Today we are going to have a more in-depth look at the Send and Sub Group parts of the mixer and how they work.
The Send dials on each channel, on a mixer, are used to send audio to three different types of external equipment. The three types of external equipment include Effect Units, Monitors, and Sub-Woofers. The Send Bus may also be referred to as an aux (Post-Fader) or Fx (Pre-Fader) Bus.
Each channel has a set of send dials which pass audio from the channel to one of the Send Buses. On some mixers send dials can be switched into Pre-Fader or Post-Fader mode and on others they are locked in either Pre or Post Fader mode or have combinations of both.
"Pre" and "Post" Fader refer to where the audio travels before it is sent to the Send Bus. Pre-Fader means that the audio being sent to the Send Bus does not travel through the channels' fader before being sent to a Send Bus. This effectively means that if you change the position of the fader it does not change the amount of sound being sent to the Send Bus. Post-Fader means that both the channels fader and send dial will affect how much audio is being sent to the Send Bus.
The overall output volume of each Send Bus is also then controlled by a separate fader or dial. Note that the channel dials labelled "send 1" will send audio to number one Send Bus from that channel, the "send 2" will send audio to number two Send Bus from that channel and so on and so forth.
Now most of the time Pre-Fader mode is used to when attaching the output of the sub buss to monitors. Post-Fader mode is normally used for attaching the output from a Send Bus to an Effect Unit.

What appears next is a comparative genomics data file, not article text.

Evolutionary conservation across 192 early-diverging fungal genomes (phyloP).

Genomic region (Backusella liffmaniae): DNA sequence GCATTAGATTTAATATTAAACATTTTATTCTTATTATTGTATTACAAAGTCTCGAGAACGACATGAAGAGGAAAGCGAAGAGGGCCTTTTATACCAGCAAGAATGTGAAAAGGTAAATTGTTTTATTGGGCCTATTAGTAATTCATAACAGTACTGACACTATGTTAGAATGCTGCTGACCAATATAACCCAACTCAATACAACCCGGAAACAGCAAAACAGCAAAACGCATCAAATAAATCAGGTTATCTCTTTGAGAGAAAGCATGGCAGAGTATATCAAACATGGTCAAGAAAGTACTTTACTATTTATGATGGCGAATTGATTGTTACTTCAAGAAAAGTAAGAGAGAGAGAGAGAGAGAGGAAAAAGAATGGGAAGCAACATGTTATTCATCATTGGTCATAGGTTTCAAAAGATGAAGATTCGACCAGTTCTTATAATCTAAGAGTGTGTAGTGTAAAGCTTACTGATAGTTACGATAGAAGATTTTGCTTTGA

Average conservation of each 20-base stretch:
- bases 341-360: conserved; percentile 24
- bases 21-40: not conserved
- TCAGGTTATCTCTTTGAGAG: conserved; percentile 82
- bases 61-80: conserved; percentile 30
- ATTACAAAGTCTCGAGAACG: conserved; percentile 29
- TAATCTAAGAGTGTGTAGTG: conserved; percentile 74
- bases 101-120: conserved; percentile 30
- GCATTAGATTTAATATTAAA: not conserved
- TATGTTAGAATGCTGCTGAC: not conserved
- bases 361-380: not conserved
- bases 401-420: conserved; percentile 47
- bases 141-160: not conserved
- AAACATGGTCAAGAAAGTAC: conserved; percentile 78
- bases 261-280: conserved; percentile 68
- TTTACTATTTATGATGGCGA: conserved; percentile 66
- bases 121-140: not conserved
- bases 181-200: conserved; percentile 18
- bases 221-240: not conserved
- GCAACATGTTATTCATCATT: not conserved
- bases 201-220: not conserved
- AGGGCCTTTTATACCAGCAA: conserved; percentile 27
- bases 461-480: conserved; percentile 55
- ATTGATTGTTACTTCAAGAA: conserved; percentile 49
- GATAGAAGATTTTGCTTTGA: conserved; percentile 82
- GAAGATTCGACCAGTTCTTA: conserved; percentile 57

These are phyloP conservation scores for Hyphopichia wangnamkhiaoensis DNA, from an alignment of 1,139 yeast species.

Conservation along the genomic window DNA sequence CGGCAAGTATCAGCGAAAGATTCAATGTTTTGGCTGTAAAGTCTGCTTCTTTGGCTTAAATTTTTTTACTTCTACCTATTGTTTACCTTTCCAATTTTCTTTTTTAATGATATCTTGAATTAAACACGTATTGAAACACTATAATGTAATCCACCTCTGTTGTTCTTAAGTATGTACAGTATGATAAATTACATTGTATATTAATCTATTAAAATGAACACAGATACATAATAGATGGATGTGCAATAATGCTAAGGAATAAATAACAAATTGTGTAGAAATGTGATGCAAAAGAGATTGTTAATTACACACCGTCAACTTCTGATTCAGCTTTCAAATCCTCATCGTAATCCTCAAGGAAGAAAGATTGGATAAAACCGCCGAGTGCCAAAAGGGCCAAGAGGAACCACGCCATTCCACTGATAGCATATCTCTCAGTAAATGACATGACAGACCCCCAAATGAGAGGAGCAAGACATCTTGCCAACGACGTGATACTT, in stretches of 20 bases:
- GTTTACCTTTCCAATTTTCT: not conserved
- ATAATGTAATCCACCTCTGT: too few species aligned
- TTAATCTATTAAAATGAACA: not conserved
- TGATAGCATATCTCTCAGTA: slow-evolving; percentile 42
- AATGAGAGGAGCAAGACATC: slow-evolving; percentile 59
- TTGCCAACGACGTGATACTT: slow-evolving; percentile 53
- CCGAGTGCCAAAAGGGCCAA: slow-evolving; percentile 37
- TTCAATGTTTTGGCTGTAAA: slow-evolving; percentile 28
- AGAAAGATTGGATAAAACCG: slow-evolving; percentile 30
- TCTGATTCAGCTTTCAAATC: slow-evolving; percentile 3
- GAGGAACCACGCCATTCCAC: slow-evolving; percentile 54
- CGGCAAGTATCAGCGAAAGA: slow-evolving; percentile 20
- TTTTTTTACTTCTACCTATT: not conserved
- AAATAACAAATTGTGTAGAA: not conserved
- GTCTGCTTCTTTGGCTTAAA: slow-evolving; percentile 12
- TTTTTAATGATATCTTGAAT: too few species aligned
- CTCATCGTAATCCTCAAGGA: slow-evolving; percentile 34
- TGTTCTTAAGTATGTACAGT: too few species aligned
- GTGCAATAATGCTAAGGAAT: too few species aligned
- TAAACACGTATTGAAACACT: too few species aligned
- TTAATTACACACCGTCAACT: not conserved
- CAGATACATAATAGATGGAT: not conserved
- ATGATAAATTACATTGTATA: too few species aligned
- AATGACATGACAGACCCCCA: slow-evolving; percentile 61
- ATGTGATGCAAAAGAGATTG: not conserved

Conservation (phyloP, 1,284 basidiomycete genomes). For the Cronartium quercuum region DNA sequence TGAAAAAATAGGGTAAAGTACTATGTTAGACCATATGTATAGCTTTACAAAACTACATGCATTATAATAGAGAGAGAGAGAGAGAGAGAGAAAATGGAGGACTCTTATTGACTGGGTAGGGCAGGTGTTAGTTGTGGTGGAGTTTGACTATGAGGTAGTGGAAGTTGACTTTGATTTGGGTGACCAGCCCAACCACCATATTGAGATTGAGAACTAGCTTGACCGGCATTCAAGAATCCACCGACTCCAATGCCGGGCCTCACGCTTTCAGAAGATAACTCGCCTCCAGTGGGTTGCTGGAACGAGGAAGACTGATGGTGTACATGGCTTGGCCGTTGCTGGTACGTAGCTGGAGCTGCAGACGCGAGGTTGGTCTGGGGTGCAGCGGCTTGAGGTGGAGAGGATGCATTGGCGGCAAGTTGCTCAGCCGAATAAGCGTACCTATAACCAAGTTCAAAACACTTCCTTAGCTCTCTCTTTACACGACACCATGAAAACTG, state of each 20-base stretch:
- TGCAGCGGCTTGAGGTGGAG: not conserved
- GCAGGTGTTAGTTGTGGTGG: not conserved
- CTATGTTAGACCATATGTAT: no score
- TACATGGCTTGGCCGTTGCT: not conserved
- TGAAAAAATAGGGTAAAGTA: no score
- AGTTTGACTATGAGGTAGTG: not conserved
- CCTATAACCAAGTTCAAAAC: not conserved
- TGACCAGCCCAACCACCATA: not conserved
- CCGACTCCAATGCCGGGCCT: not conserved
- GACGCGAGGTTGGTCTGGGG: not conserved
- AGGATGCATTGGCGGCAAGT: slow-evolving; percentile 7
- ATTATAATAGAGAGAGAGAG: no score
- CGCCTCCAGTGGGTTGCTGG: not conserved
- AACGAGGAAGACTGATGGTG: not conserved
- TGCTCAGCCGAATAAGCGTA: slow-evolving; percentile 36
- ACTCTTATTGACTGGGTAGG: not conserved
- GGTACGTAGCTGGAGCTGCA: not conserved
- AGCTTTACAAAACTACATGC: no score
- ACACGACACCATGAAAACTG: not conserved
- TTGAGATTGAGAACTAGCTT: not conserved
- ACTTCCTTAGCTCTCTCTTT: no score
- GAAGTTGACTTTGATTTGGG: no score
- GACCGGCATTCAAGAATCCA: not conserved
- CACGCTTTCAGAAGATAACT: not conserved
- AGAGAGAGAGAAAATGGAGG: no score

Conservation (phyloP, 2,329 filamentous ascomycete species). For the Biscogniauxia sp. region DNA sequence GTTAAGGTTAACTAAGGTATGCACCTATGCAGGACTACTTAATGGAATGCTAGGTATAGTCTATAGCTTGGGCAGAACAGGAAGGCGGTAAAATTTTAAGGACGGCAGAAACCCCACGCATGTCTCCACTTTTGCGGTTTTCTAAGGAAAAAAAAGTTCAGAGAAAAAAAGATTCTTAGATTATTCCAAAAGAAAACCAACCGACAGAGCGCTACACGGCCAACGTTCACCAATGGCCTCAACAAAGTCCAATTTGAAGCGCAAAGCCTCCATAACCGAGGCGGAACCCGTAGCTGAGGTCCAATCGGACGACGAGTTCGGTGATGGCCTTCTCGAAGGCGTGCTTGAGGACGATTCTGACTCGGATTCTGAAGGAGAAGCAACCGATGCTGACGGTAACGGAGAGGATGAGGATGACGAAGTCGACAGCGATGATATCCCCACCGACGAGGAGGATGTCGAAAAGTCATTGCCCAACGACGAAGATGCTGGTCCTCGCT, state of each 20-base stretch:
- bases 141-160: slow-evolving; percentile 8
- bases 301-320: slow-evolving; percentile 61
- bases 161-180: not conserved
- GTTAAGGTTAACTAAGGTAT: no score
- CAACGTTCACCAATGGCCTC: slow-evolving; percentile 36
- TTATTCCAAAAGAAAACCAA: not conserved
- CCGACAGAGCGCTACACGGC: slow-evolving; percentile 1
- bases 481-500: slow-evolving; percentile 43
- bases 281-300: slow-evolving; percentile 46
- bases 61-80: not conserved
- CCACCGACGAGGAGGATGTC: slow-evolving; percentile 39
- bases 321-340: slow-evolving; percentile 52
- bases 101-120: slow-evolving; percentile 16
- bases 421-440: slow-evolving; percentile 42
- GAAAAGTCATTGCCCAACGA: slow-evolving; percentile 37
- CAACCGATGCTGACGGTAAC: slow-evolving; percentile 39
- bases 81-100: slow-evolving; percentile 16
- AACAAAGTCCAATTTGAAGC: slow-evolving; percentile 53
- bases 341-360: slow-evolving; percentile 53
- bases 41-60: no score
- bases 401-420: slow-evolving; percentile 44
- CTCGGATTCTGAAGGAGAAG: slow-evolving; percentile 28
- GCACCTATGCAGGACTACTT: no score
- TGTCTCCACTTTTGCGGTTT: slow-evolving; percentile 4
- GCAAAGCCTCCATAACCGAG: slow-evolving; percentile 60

Sub Groups are used when you have sent several channels and want to increase or decrease them volume wise without changing the mix. For example: when you have mic'd up a drum kit and have a good mix with your drums and then you add guitars to the mix you find that the drums are too overpowering. Instead of shifting the five channel faders that the drum kit is assigned to, you can assign those faders to a Sub Group and control the overall volume of the drum mix with one fader.
Note that in my "analogue mixers: 101" article I described the Sub Groups working much the same as how the Sends do. This is however incorrect and you don't assign a channel to a Sub Group by a dial but by a set of little buttons beside or above the channel fader. Not every mixer has Sub Groups.
The channel fader then controls how much audio is sent to the Sub Bus. The Sub Bus is then sent either directly to the master out sockets on the back of the mixer or through the Master Fader then to the master out sockets depending on the internal wiring of the mixer.
Monitors â Also called Foldbacks are speakers set on stage for musicians, singers or speakers to hear themselves. In some venues monitor speakers also known as monitor wedges are not used and are instead replaced with IEMs (In Ear Monitors) which are not going to be covered in this series.
Bus - a route audio can travel.
Zach Radloff lives on the Gold Coast and is studying IT and Multimedia at university and is also a qualified Live Production, Theatre and Events Technical Operations Technician.
Zach Radloff's previous articles may be viewed at www.pressserviceinternational.org/zach-radloff.html